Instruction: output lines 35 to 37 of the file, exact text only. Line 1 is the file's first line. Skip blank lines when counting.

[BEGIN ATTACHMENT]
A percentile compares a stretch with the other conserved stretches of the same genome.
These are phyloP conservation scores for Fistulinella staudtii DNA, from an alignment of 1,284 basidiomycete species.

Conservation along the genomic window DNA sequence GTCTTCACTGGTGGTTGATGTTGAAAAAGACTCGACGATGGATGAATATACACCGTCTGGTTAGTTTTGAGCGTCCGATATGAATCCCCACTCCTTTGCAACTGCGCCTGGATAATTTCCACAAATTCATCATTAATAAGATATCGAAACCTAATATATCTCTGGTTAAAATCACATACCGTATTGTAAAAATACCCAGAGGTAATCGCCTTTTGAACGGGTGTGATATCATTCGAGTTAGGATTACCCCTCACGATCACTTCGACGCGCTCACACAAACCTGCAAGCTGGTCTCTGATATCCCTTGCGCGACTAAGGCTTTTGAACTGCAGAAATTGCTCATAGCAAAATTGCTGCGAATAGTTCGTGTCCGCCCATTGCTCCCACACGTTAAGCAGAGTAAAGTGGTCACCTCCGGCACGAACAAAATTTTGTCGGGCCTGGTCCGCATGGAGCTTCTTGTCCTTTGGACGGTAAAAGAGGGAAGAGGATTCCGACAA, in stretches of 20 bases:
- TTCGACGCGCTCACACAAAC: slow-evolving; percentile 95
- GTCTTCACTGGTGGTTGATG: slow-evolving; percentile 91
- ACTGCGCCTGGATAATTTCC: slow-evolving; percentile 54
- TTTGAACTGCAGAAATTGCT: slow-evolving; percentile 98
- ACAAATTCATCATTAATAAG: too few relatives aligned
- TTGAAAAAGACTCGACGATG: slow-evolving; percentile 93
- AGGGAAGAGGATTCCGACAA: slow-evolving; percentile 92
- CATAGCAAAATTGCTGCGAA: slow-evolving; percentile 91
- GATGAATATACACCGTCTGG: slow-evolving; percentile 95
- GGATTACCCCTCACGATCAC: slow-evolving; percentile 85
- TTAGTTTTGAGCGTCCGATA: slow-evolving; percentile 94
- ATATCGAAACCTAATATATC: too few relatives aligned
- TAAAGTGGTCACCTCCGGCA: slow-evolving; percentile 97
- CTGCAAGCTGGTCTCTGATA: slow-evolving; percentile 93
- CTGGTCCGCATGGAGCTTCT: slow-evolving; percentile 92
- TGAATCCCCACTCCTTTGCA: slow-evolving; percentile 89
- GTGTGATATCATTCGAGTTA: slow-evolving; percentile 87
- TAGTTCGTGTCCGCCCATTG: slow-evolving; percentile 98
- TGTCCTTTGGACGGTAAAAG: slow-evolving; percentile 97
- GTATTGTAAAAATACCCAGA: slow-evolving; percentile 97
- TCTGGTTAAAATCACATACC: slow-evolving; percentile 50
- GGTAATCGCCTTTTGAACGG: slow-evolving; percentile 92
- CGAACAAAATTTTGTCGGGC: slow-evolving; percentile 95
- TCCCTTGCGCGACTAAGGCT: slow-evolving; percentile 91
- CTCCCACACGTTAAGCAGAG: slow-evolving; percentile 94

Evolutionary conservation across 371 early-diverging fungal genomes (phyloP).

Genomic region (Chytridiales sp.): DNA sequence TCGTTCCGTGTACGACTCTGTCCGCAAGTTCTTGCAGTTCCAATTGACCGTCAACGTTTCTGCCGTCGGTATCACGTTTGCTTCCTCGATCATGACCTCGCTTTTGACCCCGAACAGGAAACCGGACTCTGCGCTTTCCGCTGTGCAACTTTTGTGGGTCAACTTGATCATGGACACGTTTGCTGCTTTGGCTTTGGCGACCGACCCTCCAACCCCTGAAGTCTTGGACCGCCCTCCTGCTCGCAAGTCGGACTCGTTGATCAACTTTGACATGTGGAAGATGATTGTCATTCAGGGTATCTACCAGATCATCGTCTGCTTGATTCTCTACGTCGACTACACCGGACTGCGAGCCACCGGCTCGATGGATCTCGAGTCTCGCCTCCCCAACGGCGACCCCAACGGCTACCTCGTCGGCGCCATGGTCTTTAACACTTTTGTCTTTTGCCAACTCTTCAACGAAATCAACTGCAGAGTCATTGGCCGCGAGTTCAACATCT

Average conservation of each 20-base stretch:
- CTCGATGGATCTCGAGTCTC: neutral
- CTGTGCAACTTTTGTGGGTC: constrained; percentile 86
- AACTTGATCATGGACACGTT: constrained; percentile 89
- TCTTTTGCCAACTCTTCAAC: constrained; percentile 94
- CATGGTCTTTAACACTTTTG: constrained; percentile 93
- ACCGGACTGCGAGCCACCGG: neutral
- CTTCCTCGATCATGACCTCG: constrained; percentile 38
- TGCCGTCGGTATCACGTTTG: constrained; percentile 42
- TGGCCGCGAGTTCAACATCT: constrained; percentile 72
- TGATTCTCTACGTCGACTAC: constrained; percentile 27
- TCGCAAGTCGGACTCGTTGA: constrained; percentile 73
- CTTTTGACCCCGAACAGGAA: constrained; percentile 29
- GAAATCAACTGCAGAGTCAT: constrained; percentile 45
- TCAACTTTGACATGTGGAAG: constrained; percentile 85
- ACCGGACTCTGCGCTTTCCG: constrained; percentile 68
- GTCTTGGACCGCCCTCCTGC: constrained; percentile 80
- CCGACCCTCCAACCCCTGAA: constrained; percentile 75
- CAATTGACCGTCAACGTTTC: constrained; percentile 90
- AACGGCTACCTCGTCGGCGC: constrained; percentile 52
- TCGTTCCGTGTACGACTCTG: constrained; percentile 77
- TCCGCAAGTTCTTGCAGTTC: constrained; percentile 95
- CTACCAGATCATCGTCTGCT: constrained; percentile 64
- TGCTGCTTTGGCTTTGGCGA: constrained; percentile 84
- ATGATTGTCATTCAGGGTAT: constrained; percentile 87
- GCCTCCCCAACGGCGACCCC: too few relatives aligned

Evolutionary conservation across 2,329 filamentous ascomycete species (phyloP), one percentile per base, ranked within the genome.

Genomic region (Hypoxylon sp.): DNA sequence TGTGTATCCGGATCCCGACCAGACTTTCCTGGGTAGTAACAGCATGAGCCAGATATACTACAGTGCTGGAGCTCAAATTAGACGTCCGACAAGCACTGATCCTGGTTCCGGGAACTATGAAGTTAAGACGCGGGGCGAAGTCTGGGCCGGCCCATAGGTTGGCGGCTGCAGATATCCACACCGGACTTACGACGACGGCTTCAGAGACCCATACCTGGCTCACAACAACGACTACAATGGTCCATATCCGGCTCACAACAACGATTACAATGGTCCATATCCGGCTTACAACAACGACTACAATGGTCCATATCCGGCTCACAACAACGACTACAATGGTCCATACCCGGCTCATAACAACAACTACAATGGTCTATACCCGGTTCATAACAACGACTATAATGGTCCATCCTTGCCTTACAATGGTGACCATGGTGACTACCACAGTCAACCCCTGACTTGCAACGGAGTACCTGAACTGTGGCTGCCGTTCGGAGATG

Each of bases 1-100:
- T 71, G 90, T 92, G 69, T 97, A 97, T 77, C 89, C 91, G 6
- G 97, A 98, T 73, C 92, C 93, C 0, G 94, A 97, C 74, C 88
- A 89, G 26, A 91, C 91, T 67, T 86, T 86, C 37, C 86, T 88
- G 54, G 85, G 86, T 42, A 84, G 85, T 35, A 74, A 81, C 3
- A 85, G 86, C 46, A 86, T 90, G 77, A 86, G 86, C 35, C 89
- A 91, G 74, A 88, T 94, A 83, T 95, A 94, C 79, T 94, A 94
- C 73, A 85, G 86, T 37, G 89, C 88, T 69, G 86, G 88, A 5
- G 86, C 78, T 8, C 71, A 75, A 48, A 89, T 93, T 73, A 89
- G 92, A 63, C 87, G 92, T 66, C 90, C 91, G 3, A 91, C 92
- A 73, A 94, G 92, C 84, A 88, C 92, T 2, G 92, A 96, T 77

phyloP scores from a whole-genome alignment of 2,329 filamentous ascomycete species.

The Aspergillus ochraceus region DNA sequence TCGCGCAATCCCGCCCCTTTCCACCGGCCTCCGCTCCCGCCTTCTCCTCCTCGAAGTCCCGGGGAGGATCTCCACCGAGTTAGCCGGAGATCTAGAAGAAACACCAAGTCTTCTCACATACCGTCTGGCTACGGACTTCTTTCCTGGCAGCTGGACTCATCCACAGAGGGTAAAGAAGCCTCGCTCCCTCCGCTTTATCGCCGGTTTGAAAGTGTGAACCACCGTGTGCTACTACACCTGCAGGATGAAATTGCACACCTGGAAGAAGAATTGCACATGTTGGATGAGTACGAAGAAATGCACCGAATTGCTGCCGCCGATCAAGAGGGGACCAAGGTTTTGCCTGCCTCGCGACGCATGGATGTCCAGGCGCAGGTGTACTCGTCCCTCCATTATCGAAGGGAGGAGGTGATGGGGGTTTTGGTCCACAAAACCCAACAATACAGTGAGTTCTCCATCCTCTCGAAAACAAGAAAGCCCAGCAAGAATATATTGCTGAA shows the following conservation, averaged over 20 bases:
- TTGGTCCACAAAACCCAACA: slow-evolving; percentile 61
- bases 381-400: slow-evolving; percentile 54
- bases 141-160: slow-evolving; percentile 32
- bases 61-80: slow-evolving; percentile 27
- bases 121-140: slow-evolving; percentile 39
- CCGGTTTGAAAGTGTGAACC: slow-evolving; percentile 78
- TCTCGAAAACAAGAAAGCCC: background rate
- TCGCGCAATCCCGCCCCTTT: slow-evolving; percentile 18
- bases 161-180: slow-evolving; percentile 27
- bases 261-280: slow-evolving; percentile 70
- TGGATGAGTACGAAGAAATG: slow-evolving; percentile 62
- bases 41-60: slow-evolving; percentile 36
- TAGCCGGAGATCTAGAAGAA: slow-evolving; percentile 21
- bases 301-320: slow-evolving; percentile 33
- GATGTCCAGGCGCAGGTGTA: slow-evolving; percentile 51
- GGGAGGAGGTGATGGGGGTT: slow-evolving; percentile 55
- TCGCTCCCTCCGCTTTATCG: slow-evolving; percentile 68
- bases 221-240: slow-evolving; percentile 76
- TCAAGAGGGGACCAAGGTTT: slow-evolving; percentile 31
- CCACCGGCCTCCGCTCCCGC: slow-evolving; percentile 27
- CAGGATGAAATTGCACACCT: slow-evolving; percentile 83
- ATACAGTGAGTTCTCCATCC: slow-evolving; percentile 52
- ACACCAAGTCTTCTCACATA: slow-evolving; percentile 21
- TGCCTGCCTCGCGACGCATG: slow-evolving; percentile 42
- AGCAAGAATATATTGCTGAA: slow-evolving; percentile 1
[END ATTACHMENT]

- TCTTTTGCCAACTCTTCAAC: constrained; percentile 94
- CATGGTCTTTAACACTTTTG: constrained; percentile 93
- ACCGGACTGCGAGCCACCGG: neutral